Waiver of the K-1 Visa Two-Year Meeting Requirement

by Richard Bracken on November 18, 2009

iStock_000010897546XSmallThere is an exception to the two-year meeting requirement in instances where both parties cannot meet because of either extreme hardship or due to a long established custom.  8 C.F.R. §214.2(k)(2).

USCIS is granted wide latitude in determining whether to waive the meeting requirement.  Unfortunately, the Immigration and Nationality Act does not offer any concrete guidance regarding when such a waiver is appropriate.  For instance the regulation does not even hint to what constitutes “extreme hardship” or “strict and long-established customs”.  In fact, the only way to know what USCIS is thinking regarding this waiver are the number of appellate decisions that come down, which shed some light on the area.

Extreme Hardship

In determining whether couples meet the extreme harship standard, USCIS approaches each case independently of any others and considers the totality of the petitioner’s circumstances.  In particular, the Service will consider whether 1. meeting the alien fiance is not within the petitioner power to control or change, and 2. whether the problem prohibiting the meeting is likely to last for a considerable time or that the duration cannot be determined with any degree of certainty. 

Many individuals consider themselves good candidates for the extreme hardship waiver of the meeting requirement because of financial problems or because of safety concerns regarding the alien fiance’s home country.  It should be noted that in almost every case, financial constraints alone fail to rise to the level of extreme hardship necessary to qualify for the waiver.  Moreover, claims for the petitioner’s safety in traveling abroad rarely rise to the level of hardship because of the theoretical possibility that the couple could meet in another country besides the alien fiance’s. 

Those most successful in the extreme hardship department are those who can point to a medical condition that prevents the meeting.  In such cases a great deal of individualized detail must be submitted to not only show that the petitioner has a medical condition that prohibits the meeting, but also that the medical condition prohibits the petitioner from traveling.  It has been suggested that a petitioner may qualify for the waiver by succesfully showing with great detail that the petitioner is not able to leave the U.S. due to a medical condition suffered by a member of his or her family.  In such a case, evidence indicating the length of time that the family member has suffered from poor health, the type of care the family member will likely require, and the type of medical care the petitioner provides to that member would be needed.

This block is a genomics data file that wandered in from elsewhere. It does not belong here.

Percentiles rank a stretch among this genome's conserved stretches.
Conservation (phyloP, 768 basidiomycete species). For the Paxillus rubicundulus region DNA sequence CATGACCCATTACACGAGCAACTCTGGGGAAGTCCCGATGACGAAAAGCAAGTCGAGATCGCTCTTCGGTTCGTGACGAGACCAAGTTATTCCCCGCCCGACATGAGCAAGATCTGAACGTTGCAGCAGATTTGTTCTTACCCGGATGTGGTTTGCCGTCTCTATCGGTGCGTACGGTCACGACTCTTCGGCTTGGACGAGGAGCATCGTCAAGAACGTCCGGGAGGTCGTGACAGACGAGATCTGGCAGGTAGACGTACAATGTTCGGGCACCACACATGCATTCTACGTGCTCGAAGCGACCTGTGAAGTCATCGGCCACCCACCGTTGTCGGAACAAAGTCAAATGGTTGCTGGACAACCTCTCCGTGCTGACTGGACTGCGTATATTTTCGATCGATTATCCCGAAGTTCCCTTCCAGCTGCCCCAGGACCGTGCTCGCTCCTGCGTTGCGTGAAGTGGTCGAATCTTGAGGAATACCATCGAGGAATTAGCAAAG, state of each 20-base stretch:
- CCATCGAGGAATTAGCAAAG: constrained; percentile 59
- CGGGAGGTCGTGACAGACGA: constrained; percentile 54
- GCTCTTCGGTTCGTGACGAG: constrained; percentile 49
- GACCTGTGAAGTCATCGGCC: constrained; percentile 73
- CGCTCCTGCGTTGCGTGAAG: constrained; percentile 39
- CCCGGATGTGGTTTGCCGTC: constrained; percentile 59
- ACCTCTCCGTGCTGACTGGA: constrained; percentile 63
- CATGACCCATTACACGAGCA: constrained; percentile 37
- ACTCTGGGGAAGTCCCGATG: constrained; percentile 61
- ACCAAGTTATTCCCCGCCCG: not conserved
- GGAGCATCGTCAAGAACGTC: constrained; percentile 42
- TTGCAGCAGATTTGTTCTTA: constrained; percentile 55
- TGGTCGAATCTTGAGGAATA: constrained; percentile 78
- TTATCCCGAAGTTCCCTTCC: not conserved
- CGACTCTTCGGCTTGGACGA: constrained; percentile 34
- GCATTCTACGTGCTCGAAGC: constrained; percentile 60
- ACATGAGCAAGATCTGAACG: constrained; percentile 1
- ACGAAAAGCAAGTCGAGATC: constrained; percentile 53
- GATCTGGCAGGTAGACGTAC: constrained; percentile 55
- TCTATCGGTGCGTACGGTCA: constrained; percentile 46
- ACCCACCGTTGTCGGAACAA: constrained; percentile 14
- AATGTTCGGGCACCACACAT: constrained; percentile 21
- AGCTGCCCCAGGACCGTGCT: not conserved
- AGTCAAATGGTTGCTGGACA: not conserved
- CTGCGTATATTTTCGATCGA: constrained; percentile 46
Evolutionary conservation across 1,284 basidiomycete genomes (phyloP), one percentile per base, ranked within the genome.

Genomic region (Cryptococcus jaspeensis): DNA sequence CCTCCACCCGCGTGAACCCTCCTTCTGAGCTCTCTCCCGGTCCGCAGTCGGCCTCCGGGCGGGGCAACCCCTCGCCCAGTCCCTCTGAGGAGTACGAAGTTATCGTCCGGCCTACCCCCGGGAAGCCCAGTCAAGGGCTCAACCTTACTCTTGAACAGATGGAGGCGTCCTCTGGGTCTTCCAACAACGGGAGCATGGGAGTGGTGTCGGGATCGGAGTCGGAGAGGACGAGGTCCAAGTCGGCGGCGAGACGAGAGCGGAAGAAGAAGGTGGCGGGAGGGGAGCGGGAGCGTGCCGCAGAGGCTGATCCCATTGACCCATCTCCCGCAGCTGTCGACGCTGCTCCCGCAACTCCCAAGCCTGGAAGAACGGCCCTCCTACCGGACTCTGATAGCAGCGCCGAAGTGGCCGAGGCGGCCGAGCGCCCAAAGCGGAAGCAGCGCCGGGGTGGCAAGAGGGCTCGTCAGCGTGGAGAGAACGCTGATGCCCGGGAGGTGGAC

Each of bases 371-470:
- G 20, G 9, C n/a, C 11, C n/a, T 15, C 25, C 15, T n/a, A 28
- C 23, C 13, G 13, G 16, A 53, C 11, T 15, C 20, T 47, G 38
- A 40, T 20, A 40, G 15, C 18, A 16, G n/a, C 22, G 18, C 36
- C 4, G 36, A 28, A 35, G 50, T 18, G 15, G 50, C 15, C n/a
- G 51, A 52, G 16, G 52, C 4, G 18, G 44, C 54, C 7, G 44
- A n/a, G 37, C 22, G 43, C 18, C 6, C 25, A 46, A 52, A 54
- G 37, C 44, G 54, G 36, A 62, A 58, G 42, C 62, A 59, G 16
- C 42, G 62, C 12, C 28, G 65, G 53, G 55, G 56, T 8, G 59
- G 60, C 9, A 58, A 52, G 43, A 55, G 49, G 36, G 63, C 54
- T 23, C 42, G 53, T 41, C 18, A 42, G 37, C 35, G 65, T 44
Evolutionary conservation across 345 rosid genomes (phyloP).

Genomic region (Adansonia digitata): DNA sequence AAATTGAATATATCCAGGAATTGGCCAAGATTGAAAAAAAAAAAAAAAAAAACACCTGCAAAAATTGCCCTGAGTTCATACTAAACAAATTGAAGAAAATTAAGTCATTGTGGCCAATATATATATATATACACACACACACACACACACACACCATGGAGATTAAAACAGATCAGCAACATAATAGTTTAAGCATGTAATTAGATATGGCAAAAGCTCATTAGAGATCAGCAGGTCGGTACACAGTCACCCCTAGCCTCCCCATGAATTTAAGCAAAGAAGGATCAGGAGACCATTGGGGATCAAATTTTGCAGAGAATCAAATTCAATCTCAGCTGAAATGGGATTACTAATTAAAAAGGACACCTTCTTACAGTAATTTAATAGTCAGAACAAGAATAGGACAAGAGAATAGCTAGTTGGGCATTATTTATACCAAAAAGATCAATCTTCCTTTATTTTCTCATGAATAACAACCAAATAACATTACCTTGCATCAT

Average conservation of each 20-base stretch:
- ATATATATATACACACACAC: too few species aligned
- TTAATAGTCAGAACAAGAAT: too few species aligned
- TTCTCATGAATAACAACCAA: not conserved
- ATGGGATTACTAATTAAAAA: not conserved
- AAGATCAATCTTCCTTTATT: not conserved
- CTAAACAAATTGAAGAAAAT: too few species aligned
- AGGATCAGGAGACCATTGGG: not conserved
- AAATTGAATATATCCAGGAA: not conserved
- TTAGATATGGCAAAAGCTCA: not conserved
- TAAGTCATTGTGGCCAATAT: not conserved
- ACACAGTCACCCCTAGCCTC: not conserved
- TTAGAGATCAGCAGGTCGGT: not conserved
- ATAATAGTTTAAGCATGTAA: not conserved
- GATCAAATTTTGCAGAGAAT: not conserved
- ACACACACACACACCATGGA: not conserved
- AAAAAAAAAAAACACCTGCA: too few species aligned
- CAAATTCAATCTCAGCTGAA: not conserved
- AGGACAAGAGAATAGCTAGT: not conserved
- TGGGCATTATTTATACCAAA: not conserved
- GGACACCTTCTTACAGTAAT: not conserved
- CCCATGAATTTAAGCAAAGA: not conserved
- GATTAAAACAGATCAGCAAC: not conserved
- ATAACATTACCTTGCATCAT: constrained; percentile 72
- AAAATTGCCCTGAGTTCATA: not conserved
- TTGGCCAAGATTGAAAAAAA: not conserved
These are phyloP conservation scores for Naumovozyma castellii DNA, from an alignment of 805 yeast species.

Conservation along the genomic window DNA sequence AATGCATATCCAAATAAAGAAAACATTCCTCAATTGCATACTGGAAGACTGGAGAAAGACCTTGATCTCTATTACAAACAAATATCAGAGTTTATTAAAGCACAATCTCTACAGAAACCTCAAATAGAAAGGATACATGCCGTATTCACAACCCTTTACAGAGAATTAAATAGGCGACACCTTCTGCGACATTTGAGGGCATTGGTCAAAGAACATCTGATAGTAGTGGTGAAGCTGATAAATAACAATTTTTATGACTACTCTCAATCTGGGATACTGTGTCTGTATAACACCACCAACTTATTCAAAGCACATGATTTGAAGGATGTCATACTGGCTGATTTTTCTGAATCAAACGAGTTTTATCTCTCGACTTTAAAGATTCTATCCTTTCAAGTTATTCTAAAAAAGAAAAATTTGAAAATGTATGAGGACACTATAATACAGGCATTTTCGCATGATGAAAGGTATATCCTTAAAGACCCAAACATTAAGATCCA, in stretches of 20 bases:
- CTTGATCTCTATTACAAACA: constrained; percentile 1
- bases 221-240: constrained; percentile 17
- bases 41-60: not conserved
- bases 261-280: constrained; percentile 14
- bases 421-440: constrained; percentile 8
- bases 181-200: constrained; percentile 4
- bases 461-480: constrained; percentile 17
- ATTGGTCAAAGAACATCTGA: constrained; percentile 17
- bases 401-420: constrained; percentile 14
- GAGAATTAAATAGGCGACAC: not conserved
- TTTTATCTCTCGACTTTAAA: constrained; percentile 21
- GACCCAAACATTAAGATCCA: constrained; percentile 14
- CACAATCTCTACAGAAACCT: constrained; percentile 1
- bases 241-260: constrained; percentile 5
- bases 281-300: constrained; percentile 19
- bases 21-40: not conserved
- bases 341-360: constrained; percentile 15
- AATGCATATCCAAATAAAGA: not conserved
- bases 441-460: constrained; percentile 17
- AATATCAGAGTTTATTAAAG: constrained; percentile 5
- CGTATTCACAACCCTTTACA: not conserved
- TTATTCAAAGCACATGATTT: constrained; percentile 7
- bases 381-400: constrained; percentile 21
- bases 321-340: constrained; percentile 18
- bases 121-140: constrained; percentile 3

Strict and Long-Established Customs

Petitioner’s also may qualify for a waiver of the meeting requirement when they can show that compliance would violate strict and long-established customs held in the beneficiary’s foreign culture or social practice.  Arranged marriages can qualify for K-1 visas, however unless the couple can provide sufficient evidence that the culture absolutely prohibits the two individuals from meeting before marriage the waiver will be almost certainly be denied.  For instance a great number of waivers have been denied in cases where ecclesiastical leaders have held open the slightest of possibilities that a couple might be permitted to meet, even when under the most limited and restricted circumstances. 

The bottom line is that USCIS is very stingy in granting this waiver.  So much so that unless the couple is willing to accept the possibility of significant delays in their case, I generally advise couples to make their best efforts to meet one another within two years of filing for the K-1visa despite great difficulty and sacrifice.   Due to the great difficulties in obtaining this waiver I strongly recommend that those who believe they qualify consult with a competent immigration attorney prior to filing.

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K1 Visa Core Criteria PART I: The Two Year Meeting Requirement
November 18, 2009 at 10:27 pm

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